What is Qmax?
Qmax is a proprietary search syntax that allows you to construct a text search using either Boolean or “natural language” syntax, whichever you prefer. Boolean syntax offers the use of operators such as AND, OR, and NOT, as well as the ability to organize or “nest” phrases using parentheses. Natural language syntax means you just type words in and go (as you do on Google, for example). Results are boosted by relevance ranking, unless you specify otherwise.
Where is Qmax?
Qmax debuted on our SEC Filings page in the Fall of 2012; and in the Spring of 2013 we deployed it to these search pages: Laws, Rules, & Agency Materials; SEC Comment Letters; Law Firm Memos; and Model Business Documents.
We will eventually deploy it to every search page on the Lexis® Securities Mosaic® website.
How is it special?
Qmax is special because it is a best-of-both-worlds approach to text searching. Since both worlds – Boolean and natural language syntax – have distinct advantages, we wanted to incorporate both, thus offering the best search experience possible. Essentially, Qmax works by recognizing whether or not a text search query is Boolean. If the user does not input any Boolean operators, the search will act like a Google search.
This sounds complicated. Are there a lot of new operators to learn? Is Qmax hard to use?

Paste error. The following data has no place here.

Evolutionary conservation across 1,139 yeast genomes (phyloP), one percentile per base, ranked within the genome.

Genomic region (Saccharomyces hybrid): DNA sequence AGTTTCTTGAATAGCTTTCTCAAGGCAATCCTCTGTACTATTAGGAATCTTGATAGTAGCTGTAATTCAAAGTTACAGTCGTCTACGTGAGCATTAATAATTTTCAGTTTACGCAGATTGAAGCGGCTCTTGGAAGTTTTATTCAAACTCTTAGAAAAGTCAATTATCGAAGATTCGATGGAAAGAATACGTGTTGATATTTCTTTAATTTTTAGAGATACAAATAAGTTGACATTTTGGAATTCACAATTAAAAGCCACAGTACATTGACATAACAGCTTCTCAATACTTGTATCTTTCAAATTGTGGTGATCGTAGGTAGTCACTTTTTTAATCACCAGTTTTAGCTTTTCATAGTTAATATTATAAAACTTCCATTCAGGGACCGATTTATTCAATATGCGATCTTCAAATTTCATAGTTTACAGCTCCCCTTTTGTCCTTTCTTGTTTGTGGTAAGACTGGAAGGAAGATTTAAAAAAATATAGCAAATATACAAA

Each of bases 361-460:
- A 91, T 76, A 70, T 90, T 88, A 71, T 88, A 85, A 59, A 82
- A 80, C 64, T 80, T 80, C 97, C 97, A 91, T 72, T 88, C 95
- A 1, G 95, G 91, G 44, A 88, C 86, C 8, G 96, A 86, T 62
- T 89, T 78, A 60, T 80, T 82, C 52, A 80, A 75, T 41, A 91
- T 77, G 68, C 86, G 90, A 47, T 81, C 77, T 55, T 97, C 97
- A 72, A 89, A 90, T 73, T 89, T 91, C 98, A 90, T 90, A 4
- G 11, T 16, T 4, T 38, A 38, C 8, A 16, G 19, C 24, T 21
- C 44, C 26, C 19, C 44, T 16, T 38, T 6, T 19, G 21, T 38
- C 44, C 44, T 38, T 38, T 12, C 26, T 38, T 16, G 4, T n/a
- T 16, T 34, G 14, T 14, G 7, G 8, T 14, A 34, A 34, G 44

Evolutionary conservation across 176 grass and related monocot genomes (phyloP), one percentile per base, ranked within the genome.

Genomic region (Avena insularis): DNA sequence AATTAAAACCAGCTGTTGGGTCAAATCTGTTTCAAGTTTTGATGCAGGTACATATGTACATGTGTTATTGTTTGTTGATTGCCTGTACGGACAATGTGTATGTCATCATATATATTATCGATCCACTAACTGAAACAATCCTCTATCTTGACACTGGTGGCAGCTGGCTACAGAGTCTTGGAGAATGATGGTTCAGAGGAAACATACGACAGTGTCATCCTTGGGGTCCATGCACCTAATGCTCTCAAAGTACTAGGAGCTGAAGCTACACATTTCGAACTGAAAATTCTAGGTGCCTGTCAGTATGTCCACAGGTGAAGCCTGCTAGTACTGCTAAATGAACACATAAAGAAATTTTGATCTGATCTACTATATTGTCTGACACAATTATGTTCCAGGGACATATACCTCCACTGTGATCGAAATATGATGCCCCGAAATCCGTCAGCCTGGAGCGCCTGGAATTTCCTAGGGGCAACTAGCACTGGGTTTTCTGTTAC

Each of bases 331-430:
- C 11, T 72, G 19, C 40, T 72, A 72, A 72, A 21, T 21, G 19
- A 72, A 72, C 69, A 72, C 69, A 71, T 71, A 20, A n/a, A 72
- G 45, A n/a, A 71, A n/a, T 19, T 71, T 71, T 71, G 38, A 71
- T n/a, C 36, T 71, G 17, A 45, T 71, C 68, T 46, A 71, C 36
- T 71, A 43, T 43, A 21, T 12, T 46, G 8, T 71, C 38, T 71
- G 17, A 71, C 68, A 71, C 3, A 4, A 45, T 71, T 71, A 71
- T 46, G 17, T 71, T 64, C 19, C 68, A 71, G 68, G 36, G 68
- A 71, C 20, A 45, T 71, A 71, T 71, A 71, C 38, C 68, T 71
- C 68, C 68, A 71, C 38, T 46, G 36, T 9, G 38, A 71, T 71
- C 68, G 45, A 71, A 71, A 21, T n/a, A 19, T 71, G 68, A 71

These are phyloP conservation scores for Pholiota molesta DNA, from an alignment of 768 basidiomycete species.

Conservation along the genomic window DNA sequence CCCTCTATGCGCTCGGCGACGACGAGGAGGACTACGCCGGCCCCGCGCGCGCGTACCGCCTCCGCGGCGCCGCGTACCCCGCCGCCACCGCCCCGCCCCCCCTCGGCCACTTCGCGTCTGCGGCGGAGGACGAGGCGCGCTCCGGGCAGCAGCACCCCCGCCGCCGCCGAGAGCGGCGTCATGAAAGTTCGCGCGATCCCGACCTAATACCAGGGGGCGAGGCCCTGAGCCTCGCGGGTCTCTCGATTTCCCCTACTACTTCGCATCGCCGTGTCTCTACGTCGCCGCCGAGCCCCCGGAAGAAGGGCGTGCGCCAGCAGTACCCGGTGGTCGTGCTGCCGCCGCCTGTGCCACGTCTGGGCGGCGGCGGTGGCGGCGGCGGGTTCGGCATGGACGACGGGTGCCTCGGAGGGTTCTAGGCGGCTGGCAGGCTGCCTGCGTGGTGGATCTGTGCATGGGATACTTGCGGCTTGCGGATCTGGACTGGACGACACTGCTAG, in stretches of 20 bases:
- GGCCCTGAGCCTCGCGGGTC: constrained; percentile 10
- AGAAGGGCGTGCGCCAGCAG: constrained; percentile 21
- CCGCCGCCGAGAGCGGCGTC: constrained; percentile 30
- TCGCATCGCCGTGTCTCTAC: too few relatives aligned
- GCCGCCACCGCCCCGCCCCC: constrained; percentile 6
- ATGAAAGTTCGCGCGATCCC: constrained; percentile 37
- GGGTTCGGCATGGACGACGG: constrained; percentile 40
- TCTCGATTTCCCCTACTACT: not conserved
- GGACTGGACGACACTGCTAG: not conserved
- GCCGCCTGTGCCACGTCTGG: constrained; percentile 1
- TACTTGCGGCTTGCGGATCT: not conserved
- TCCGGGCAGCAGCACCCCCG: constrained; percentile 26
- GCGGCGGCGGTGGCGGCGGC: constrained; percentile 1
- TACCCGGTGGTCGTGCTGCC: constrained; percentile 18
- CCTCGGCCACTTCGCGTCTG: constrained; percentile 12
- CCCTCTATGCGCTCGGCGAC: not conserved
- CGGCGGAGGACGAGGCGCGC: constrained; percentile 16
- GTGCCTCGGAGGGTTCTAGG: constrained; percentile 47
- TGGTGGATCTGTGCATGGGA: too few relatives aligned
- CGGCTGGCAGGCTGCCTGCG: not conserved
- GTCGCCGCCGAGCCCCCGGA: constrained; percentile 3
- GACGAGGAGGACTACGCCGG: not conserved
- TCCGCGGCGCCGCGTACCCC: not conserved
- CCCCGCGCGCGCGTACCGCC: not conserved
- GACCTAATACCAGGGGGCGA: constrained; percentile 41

No. In fact, quite the opposite: Qmax pages are easier to use because knowledge of Boolean syntax becomes entirely optional. You can still get good results just by entering terms and hitting the Search button. And if you’re used to using Boolean logic on our search pages, you can keep doing what you’ve been doing.
What if I don’t want relevance boosting of my results? What if I’m old school and just want to live in the Boolean world?
You can easily exclude relevance boosting from your list of results after running your search. You can still live entirely in the Boolean world if you want to.
How will relevance boosting work? What constitutes a “stronger match”?
Relevance boosting is based primarily on the following criteria:
1) Frequency or density of word/phrase matches.
The more times a word, phrase, or text string comes up in the document, the higher its relevance ranking.
2) Phrase boosting.
If you enter only a string of words (no Boolean operators), the search engine will boost results based on adjacency (words right next to each other). For example, suppose you type:
Documents that contain the exact phrase “merger agreement” will tend to rank higher than others. Documents that contain the phrase “agreement and plan of merger” will also be returned, but will tend to rank lower.
3) Document date.
Relevance is also impacted moderately by the date of the document. All else being equal, more recent documents will rank higher than older documents. (This is the current behavior on our Laws, Rules, & Agency Materials search page).
4) Document title.
On certain pages (such as Laws, Rules, & Agency Materials), text matches in the document title are boosted higher than text matches in the document.